The Murney Tower is another Martello tower. It is located in Macdonald Park near the Pump House Steam Museum. The Murney Tower was built in 1846 as part of the town’s fortification of defenses. Today, it is used as a museum that traces the history of the region. The tower also houses a reconstructed soldiers’ quarters. The tower is open everyday in the summer.
Agnes Etherington Art Centre
The Agnes Etherington Art Centre occupies a lovely 19th century house located on University Avenue right by Queen’s University. The house is accessorized with period furniture. The Art Centre has an extensive collection of art work and objects, mainly of Canadian, European, and African art and antiques.
The Bellevue House is located at 35 Centre Street. This extravagant white and green Tuscan-style villa was built by a wealthy merchant in 1840. Set in attractive grounds, the Bellevue House’s elaborate façade earned it the nicknames of “Ted Caddy Castle” and “Pekoe Pagoda”. From 1848 to 1849, it was the home of John A. Macdonald, who became the first Prime Minister of Canada two decades later. Today, the house exhibits some memorabilia of Macdonald. The interior has been restored with period furniture. The Bellevue House is open daily.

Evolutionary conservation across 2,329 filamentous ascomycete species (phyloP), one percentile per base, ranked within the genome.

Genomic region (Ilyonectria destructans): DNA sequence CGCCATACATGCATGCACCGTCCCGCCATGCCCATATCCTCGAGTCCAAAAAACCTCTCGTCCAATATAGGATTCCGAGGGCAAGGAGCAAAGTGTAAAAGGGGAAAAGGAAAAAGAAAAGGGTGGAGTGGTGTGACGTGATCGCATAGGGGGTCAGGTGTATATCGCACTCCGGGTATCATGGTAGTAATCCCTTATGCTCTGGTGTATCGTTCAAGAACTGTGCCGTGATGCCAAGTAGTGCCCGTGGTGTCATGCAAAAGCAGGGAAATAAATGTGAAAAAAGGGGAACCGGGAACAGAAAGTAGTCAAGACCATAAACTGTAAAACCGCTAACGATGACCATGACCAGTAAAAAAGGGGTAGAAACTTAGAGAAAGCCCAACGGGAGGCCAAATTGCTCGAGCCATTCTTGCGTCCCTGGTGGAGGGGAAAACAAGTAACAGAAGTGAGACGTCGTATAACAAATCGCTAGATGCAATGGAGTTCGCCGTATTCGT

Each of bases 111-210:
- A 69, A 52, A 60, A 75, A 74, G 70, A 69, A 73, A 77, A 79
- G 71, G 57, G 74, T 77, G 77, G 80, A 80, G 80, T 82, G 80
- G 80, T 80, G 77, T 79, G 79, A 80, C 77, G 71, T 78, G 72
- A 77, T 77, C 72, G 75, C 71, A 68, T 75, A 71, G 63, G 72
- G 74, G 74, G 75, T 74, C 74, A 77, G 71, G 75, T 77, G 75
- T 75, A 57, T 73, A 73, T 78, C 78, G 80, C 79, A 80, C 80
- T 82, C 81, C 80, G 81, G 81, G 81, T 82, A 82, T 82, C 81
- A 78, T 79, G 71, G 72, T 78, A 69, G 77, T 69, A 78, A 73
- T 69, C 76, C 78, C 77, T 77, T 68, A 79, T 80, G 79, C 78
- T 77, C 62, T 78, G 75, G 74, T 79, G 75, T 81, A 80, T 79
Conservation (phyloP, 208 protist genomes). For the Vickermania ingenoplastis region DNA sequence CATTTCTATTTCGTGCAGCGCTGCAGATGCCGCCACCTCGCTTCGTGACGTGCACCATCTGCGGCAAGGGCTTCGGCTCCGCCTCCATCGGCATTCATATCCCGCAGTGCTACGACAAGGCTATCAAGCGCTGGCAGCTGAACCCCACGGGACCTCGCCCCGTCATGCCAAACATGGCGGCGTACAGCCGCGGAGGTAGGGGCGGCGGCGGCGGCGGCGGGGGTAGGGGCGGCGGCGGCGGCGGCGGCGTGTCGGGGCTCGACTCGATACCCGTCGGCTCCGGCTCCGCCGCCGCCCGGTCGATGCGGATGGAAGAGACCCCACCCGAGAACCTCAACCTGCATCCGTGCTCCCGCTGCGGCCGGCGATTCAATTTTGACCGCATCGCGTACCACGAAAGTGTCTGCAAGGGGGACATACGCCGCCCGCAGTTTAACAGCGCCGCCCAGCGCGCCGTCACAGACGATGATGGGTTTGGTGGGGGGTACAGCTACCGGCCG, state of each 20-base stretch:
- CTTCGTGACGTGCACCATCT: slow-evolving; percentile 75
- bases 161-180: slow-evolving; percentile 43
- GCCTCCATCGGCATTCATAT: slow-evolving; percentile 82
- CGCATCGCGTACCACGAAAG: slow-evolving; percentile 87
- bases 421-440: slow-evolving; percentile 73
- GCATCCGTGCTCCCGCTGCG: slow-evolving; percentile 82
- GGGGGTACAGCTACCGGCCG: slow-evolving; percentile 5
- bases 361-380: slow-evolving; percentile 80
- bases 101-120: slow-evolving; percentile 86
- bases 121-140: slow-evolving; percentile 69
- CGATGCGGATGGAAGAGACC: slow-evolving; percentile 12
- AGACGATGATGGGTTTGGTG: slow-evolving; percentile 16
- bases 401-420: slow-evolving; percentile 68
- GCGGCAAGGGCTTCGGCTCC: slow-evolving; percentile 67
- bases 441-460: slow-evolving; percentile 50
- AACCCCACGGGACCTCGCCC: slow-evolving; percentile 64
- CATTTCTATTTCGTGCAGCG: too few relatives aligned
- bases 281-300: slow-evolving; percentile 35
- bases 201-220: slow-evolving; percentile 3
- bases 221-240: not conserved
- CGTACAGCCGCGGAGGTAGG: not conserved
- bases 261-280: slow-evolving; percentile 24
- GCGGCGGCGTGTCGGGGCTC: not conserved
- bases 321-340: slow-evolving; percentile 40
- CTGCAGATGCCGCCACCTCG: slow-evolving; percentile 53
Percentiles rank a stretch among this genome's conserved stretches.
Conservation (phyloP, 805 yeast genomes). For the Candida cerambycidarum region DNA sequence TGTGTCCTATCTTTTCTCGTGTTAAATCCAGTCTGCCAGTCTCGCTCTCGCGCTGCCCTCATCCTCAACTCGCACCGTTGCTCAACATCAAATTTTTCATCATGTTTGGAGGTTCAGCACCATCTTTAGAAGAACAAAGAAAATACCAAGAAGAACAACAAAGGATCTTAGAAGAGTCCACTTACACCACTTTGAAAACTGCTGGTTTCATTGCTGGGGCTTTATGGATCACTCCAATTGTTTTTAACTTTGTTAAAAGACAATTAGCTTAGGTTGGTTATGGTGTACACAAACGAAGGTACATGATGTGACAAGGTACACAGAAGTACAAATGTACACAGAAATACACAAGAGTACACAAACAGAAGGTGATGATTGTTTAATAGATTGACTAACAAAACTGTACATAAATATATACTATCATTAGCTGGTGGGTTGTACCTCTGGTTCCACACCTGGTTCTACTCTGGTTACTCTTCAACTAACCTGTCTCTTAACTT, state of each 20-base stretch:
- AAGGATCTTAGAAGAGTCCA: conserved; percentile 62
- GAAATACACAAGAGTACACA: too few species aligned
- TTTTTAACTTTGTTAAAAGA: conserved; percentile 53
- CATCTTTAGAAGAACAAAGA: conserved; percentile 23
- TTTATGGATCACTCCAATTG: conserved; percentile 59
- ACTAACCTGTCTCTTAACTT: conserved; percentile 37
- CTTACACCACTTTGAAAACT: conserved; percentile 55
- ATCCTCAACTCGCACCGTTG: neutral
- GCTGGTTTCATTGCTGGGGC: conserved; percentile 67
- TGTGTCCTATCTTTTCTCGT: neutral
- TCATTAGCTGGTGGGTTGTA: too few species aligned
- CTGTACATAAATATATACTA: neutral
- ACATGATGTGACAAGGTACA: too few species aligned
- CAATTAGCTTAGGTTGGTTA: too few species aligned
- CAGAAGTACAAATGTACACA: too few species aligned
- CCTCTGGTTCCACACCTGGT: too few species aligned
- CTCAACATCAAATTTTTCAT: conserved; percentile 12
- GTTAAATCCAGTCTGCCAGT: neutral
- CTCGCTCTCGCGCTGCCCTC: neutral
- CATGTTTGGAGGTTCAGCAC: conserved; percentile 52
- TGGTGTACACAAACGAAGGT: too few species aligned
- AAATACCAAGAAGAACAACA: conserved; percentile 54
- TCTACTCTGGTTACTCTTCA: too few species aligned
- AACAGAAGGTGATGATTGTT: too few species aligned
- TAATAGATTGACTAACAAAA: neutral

The Thousand Islands are a bunch of islands in the St. Lawrence River east of Kingston. There are actually more than 1,000 islands, despite the name. Some are huge while others do not measure more than a few square meters in area. Some are verdantly forested, while others are on the barren side. The houses on the islands also vary from modest to palatial.
The St. Lawrence River, stretching a beautiful 50 miles, has been a popular holiday spot for years. Several boat cruises and tours of the Thousand Islands are provided. The largest of the islands is Wolfe Island, which is best reached by taking the ferry from Kingston – mainly for the good views you get of the other islands while aboard. Most visitors of the islands spend their time swimming, boating, fishing, and in the summer sunbathing on the island beaches.
St. Lawrence Islands National Park